5. Yeah, time has flown pretty fast looking back. I removed the foam after the first summer, no video though Not that there'd be much to see, I purposefully used a crappy 2-sided tape (not the 3M-stuff) that was easy to peel off and left without leaving marks. If it would have left residue, I'd have just cleaned it off with IPA anyway... But here it is in its original beauty: <3
  6. Yeah, the funny thing is that the price has stayed pretty much the same since the release. Guess there's enough demand for them still that there's no need to drop the price. I've been happy with mine, zero issues after 3 summers and while I haven't measured the actual battery capacity since the first summer, I haven't noticed a drop in the capacity so far (although likely after that long there is some).
  7. I guess they're pretty random. But you could try mailing them directly and ask. The owner seems like a nice guy.
  8. Yeah, the sale price is only for the 420Wh version. Check out other possible options here:
  9. 1RadWerkstatt: https://www.1radwerkstatt.de/epages/80603321.sf/en_GB/?ObjectPath=/Shops/80603321/Products/KS16[1] Currently 1029€ for the 420Wh version, 1449€ for 840Wh. Free shipping within EU-area. Bought my KS16S (White, 840Wh) from there in the spring of 2017.
  10. Pari kertaa varmaan sen ajolasi-tyypin nähnyt, yliopiston liepeillä ja uudelleen Tourulan suuntaan menossa, musta pyörä leveällä renkaalla, näytti Ninebot Z:lta. Omat ajelut loppui tältä vuodelta tällä viikolla kun tiet oli jäässä aamuisin jo heti alkuviikosta, ja näyttäisi että lämpö pysyttelee nollan alapuolella tästä eteenpäin.
  11. @EUC Extreme käytti ruuvattavia nastoja, ilmeisesti pito on erittäinkin riittävä "normaalissa" ajossa, tosin nastat taisi olla verrattain kalliita (luokkaa ~100€ / rengas?). EDIT: Muistelisin että ulkokumeissa on käytetty jotain vahvikkeita (kevlaria?) sisäpuolelle liimattuna ettei nastat puhkaise sisäkumia, joten jonkun verran värkkäämistä noissa on.
  12. RECOM also does board-mountable switching-modules with isolation and whatnot, but the issue is the price. If the end user should be able to build / buy the parts for about 25-30€ total or less, the module alone would pretty much eat the entire budget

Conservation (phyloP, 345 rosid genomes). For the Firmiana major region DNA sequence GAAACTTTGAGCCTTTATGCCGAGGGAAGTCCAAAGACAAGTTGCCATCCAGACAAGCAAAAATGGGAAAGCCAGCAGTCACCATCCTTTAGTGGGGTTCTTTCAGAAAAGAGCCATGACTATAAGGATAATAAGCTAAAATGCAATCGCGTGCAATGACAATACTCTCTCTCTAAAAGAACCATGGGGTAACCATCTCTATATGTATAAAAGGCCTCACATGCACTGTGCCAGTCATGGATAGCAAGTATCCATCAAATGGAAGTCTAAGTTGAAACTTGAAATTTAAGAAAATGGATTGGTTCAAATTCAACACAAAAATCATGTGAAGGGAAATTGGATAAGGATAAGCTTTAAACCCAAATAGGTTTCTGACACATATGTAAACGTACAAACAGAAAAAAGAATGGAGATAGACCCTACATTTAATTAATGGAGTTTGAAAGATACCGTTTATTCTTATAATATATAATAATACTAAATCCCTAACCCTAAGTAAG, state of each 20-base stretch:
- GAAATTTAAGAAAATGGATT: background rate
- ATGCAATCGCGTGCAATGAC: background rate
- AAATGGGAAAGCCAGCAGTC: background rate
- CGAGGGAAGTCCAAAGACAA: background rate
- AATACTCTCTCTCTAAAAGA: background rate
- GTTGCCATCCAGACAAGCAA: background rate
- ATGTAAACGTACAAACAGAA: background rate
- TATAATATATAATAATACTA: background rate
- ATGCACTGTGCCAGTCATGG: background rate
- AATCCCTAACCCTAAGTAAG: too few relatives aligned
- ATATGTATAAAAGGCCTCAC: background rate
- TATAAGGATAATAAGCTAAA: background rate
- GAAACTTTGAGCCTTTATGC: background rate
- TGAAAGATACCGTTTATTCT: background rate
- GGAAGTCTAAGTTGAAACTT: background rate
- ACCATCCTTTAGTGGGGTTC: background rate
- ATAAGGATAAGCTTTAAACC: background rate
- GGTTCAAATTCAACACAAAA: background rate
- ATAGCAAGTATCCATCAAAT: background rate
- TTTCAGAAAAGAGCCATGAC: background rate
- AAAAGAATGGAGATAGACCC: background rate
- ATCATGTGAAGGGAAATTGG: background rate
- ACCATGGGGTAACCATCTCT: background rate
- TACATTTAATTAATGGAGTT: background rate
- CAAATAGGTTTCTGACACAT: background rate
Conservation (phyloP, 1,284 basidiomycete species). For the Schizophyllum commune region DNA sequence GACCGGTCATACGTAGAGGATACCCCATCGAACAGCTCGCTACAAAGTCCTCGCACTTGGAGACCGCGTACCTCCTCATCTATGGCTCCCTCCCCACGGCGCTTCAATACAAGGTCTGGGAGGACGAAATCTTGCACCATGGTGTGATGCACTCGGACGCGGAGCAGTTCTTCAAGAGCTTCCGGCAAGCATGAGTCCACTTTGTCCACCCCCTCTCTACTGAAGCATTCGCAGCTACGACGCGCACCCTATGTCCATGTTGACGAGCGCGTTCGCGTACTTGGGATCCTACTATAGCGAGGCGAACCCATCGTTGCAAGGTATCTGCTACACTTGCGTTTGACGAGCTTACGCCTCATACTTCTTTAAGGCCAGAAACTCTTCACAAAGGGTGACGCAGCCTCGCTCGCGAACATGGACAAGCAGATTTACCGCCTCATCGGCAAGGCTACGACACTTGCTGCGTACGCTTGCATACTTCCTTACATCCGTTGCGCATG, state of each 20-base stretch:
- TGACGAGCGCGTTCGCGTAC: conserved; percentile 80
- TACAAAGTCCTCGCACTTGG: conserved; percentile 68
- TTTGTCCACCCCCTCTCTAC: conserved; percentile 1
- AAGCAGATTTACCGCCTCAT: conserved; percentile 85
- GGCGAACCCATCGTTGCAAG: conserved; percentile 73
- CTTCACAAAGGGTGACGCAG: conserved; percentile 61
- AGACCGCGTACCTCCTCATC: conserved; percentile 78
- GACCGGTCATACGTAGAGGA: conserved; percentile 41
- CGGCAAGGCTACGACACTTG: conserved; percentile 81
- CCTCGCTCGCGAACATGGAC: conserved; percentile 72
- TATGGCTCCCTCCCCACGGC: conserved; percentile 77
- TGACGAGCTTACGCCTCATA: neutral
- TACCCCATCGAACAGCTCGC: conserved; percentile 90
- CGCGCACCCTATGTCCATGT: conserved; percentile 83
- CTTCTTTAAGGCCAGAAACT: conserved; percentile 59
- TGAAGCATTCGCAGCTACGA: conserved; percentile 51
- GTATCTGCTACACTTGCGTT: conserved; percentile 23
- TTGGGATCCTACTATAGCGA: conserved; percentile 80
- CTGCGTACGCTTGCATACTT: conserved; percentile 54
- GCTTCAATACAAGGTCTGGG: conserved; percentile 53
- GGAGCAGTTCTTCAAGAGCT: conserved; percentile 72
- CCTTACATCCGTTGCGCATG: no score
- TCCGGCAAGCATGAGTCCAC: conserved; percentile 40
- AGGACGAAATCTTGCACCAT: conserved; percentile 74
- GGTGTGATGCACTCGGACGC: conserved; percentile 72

13. I just bought a < 10€ guitar stand from Thomann years ago. Old picture, beautifully covered KS16S in the front
  14. I'm fairly certain that the above is wrong, but if I'm wrong, somebody please do correct me, always happy to learn. In King Songs, the BMS does not "output" voltage towards the charger, there's a reverse polarity protection in the charging side which as a side-effect also prevents reading the battery voltage from the charge port with a multimeter (you might see a few volts as the mosfets leak a tiny bit of current "backwards", but not the actual voltage). On the other hand at least some older Gotways, if not also all the new ones, don't have reverse polarity protection, and you can read the voltage from the charge port. However, the charger does not "use" this voltage reading whether it's there or not, instead, the charger drops its own output voltage if the current limit (like 5A) is hit until the current stays at that limit. It cannot "directly" control the output current, but the control is done through altering the output voltage. This is the CC (Constant Current) -charging phase. Once current stays within this limit when hitting the maximum output voltage, the CV (Constant Voltage) -phase begins, where it just keeps the output voltage at the maximum (like 84V), and the current dies out slowly as the battery charges and the battery voltage goes up towards the charger voltage (the difference between the charger output voltage and battery voltage drops, since the resistance between the two is more or less constant, the current drops: I = U/R). I'd speculate (like others have before) that in this case the faulty charger output voltage has raised high enough to destroy the BMS charging-side protection mosfets. Never seen the KS BMS, but I'd guess they're using something like 100V max mosfets there, and a high enough voltage spike from the charger has fried the protection, allowing the cells to overcharge. They might have gotten severe damage at this point, but not enough to cause a fire. Once the badly damaged cells were charged using the normal charger, an internal short circuit inside a cell or such caused the temperature to raise beyond the critical "thermal runaway" -point (something like 125...150 Celsius), at which point the cell catches fire that keeps feeding itself. But that's all just guesswork.